Bee'ah plans to build the solar farm on 116 acres of closed landfill in the emirate of Sharjah
A waste-management firm in the United Arab Emirates has a novel idea for a disused garbage landfill: convert it into a solar-power farm.
The project, the first of its kind in the Persian Gulf, would produce more than 42 megawatts a year, the government-backed company Bee’ah said in a statement. Bee’ah, which means environment in Arabic, plans to build the solar farm on 47 hectares (116 acres) of closed landfill in the emirate of Sharjah, near Dubai.
The facility will reduce Sharjah’s dependence on fossil fuels while making productive use of a site that would typically require years of environmental remediation before it could be redeveloped, the company said. Closed landfills contain garbage but are no longer usable for waste disposal.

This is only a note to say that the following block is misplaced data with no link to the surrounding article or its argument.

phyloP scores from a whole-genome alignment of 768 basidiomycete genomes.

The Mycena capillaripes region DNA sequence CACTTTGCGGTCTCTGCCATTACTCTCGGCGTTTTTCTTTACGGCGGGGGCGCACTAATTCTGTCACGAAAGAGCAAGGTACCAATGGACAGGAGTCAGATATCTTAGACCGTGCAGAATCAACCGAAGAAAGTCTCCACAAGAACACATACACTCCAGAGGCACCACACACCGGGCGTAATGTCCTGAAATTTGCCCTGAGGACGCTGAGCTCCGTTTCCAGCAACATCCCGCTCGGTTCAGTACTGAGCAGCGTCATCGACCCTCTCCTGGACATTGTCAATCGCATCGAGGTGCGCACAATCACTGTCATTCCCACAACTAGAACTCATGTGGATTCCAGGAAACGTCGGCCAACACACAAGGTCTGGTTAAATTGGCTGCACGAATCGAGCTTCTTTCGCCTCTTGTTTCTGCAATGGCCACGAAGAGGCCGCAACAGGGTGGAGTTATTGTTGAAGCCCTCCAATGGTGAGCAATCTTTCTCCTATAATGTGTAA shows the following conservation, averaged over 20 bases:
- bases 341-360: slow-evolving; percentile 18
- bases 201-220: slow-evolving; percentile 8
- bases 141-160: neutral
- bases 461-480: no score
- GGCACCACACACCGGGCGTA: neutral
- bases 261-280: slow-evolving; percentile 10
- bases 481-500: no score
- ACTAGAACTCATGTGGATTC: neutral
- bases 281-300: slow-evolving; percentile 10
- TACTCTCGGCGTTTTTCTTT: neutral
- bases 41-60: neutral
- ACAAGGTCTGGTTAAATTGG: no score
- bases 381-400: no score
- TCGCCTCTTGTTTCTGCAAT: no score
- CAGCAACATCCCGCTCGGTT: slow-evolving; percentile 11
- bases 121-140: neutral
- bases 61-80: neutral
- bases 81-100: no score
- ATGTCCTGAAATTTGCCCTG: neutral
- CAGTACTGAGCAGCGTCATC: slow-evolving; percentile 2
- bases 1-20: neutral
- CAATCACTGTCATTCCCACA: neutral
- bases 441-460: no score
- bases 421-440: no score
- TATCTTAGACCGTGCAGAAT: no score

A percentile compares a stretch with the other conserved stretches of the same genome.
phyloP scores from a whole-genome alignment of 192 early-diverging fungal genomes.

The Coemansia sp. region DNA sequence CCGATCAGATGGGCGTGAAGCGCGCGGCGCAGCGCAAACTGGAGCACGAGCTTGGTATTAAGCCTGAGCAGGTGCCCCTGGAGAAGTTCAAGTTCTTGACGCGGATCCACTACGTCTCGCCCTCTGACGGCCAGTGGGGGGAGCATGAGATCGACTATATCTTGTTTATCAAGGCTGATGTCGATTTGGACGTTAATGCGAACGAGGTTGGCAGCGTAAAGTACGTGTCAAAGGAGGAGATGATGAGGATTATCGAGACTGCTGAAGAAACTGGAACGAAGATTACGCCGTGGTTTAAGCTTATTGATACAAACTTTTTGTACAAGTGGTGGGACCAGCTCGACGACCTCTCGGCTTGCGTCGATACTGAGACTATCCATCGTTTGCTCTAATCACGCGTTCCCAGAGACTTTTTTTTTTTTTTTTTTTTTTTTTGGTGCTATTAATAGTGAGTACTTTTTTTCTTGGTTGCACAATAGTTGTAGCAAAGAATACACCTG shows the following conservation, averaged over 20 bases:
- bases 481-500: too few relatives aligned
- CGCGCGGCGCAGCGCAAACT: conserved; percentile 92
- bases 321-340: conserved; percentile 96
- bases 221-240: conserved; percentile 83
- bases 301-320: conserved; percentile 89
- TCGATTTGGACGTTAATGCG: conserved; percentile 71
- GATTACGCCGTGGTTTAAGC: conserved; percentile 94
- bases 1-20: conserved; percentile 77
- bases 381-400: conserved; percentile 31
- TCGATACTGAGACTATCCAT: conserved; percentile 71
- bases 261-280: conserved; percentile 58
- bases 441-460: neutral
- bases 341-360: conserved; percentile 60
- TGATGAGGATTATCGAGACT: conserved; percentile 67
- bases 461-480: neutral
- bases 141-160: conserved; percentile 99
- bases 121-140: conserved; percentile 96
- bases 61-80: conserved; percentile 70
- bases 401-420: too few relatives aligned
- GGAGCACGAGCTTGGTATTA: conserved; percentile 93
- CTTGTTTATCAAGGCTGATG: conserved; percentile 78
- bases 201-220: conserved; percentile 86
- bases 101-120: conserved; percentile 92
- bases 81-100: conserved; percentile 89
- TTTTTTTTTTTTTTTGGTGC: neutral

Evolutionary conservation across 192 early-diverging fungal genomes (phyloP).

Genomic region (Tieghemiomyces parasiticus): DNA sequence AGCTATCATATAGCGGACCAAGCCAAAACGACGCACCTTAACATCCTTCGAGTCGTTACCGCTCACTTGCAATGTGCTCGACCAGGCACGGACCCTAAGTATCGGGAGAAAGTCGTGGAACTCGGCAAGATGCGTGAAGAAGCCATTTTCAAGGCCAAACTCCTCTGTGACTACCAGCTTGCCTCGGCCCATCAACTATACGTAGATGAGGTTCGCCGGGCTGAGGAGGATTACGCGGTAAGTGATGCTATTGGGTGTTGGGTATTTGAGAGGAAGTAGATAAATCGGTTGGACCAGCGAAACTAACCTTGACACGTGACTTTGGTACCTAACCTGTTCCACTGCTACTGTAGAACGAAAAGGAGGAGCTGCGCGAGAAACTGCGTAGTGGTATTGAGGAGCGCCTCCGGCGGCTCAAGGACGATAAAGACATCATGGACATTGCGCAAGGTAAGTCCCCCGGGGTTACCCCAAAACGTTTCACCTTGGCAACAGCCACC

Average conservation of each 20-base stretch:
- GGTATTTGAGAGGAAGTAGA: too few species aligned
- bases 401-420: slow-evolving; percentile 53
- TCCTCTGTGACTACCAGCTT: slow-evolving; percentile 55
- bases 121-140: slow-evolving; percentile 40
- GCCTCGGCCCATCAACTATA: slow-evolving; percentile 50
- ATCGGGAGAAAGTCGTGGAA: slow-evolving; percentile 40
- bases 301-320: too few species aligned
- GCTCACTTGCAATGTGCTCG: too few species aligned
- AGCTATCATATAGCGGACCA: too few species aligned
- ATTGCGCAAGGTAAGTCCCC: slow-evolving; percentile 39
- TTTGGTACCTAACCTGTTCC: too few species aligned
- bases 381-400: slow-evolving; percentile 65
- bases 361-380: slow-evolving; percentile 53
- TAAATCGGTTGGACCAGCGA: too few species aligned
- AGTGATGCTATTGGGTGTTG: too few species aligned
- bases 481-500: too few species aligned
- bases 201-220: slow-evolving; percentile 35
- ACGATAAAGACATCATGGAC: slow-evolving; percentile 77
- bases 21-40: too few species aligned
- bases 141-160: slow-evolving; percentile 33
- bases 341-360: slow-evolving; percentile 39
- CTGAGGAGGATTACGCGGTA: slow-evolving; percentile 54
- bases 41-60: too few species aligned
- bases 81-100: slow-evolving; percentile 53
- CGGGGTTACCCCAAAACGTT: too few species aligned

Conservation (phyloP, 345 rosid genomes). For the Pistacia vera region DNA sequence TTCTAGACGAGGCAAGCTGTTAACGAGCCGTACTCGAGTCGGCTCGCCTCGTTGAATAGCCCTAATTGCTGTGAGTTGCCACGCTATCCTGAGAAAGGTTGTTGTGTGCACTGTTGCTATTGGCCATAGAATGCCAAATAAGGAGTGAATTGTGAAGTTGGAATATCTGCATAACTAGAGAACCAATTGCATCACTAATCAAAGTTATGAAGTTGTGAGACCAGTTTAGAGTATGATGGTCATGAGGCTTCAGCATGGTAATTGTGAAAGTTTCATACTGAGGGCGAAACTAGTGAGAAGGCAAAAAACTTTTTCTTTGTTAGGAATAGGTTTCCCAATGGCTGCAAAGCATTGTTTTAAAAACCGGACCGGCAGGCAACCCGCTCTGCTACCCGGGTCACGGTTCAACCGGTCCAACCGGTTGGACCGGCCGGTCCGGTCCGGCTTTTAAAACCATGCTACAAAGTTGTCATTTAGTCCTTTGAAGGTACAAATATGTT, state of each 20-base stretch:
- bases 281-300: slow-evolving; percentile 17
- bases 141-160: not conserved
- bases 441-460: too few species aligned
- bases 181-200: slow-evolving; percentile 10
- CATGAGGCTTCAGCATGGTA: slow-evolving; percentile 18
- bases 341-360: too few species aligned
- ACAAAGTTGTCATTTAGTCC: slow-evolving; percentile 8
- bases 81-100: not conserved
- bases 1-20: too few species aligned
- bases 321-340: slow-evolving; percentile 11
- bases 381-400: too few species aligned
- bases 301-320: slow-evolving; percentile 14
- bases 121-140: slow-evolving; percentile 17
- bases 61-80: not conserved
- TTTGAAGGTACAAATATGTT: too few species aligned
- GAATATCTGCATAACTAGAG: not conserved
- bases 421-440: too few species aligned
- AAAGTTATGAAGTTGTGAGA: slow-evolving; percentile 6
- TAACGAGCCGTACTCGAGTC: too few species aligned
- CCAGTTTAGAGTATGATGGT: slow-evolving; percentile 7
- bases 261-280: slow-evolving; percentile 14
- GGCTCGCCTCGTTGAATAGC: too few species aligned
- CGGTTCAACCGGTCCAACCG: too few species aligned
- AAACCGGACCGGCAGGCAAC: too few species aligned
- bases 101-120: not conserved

The UAE, which holds about 6% of global crude reserves, aims to spend 600 billion dirhams ($163 billion) by 2050 on what it calls clean-energy projects. The OPEC member targets meeting half of its energy needs from sources other than fossil fuels - including solar, wind and nuclear power - by then.
A group including Electricite de France SA and Jinko Power Technology Co. signed a deal on Sunday to build a two-gigawatt solar facility in the emirate of Abu Dhabi. Neighboring Dubai is building a solar park designed to produce five gigawatts by 2030.